Truth be told, I don’t know much about beer. However, I do know that beer and music go hand in hand. I’m not writing about the issue at hand from a consumer standpoint. I’m writing about this as a citizen-artist from New Jersey (as many UArts students are or were formerly) who depends on a thriving and engaging independent music culture for further artistic development and income. New Jersey’s Division of Alcohol Beverage Control (ABC) recently issued new regulations regarding the activities of microbreweries in the state. To paraphrase, the main regulations are:
- No more than 25 special events per year and the brewery must notify the ABC at least ten days prior
- No menus from local restaurants allowed (customers were previously allowed to view menus from surrounding restaurants and order in) and only pre-packaged snacks shall be available.
- Ability to host 12 off-site events with special permits
I want to focus on the first regulation, as I believe it directly impacts the independent music scene of New Jersey, and by extension the tri-state area. A microbrewery is an independent brewery that operates on a much smaller scale than corporate breweries and tends to focus more innovative flavors and brewing techniques. To be considered “micro”, the brewery can produce no more than 15,000 barrels of beer per year. Microbreweries often hold several events per week to engage the community and get customers in the door. These can include trivia nights, yoga classes, painting parties and live music. If a brewery holds four events a week for an entire year, that’s roughly two hundred events for the year. Let’s say one or two of those weekly events include live music. In this case, independent shows would then make up 25-50% of the brewery’s events. New Jersey’s new ABC rulings will put a significant dent in the revenues of breweries, which in turn could prompt these venues to close. On top of admission revenue, most people buy a drink or two at a show, maybe even some venue merchandise. Having to cancel scores of shows will force breweries to limit the amount of opportunities they can give to independent acts.
The shore town of Asbury Park is host to number of historic venues including the Stone Pony, The Saint, The Wonder Bar and the Paramount Theatre. Over the last decade, the town has seen a shift of focus from independent art to art that is sure to bring a crowd, but more importantly, large wallets. The NYC-based real estate investment company iStar is currently carrying out a ten year development plan for the town. As part of this plan, iStar has bought out one of the most beloved venues in Asbury Park called Asbury Lanes. The venue was a decrepit, but functional bowling alley where they would also hold movie screenings, run drag shows and put on independent shows. Now, they are mainly involved with music and have been absorbed by AEG to host large acts such as Kurt Vile and Portugal. The Man. Thankfully, the Asbury Park Brewery has filled in the hole that the former Asbury Lanes and other venues left. This microbrewery holds independent shows multiple nights a week. Currently, nineteen shows are scheduled from the time this article was written through the beginning of November. Under the new rulings handed down by the New Jersey ABC, in the span of 5 weeks, they’ve booked 75% of their yearly allotted events. Also, having to let the ABC about every show ten days prior is petty and serves no real purpose. This will undoubtedly negatively affect the state of independent shows in the area in a number of ways.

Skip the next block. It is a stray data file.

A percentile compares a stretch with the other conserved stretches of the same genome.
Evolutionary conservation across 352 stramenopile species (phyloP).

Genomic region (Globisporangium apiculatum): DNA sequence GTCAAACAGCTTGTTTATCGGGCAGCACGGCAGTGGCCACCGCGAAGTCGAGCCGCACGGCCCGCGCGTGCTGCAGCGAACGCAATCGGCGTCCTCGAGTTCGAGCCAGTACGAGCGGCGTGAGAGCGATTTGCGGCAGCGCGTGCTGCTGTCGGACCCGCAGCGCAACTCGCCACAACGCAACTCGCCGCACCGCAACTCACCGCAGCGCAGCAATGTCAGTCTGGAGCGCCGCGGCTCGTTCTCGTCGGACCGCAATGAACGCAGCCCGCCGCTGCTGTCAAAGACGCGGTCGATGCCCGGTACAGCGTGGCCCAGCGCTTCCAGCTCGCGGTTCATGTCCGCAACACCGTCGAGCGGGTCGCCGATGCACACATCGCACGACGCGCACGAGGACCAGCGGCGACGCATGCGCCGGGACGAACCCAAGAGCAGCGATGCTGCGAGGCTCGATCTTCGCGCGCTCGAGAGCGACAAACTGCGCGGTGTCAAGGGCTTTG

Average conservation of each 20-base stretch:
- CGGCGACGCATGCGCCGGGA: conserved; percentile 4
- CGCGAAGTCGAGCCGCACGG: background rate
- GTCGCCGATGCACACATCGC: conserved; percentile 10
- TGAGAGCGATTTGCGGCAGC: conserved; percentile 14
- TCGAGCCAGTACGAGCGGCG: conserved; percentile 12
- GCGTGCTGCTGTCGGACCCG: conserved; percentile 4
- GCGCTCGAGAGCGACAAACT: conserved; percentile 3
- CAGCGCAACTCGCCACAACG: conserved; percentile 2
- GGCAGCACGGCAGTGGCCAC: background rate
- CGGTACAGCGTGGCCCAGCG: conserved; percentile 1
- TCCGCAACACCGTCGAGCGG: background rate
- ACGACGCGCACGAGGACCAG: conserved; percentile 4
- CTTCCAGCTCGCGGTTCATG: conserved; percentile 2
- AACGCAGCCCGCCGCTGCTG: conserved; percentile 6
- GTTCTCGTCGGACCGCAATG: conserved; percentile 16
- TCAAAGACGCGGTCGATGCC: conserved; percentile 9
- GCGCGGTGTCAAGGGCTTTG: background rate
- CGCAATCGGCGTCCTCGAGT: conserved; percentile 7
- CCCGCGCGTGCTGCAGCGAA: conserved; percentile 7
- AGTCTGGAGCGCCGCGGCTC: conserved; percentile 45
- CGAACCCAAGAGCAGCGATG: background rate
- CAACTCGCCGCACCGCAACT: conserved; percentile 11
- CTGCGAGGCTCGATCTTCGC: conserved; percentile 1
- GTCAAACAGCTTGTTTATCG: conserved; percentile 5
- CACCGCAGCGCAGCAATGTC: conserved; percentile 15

- Loss of income to local bands
- Decreased revenues for small businesses that support independent art
- Less exposure opportunities for new artists
As LiveNation and AEG continue to buy out more venues and promotion companies, independent venues that sponsor truly independent music are dwindling rapidly. The local music community doesn’t need to see another venue turn into another missed opportunity to express their art, meet new people and share the symbiotic experience of a live show. Losing independent venues dedicated to a local community has a real impact on people in the community. Asbury Lanes, while not a microbrewery, used to be the go-to for up and coming local acts. My sister would attend shows there regularly to see local bands when I was in elementary school around the same time I was beginning to learn how to play guitar. I remember being so interested in hearing about what was going on there even though I really had no grasp on the concept of indie music or a local music community. My sister took me there for the first time while I was in middle school and even though I wasn’t a fan of the music, I was a fan of the experience. It felt like an honest place; it was really established, it was really gritty and it was really a place for artists and observers alike to experiment, be weird, have fun and enjoy one another. Ever since then, I’ve always been attracted to playing similar venues. While aesthetically different, Asbury Park Brewery is currently carrying the torch once held by Asbury Lanes regarding the championing of truly independent live shows. However, that is all under siege now thanks to the new regulations announced by New Jersey’s ABC.
For more information and a link to sign a petition in protest, visit https://brewedindependent.org/petition/.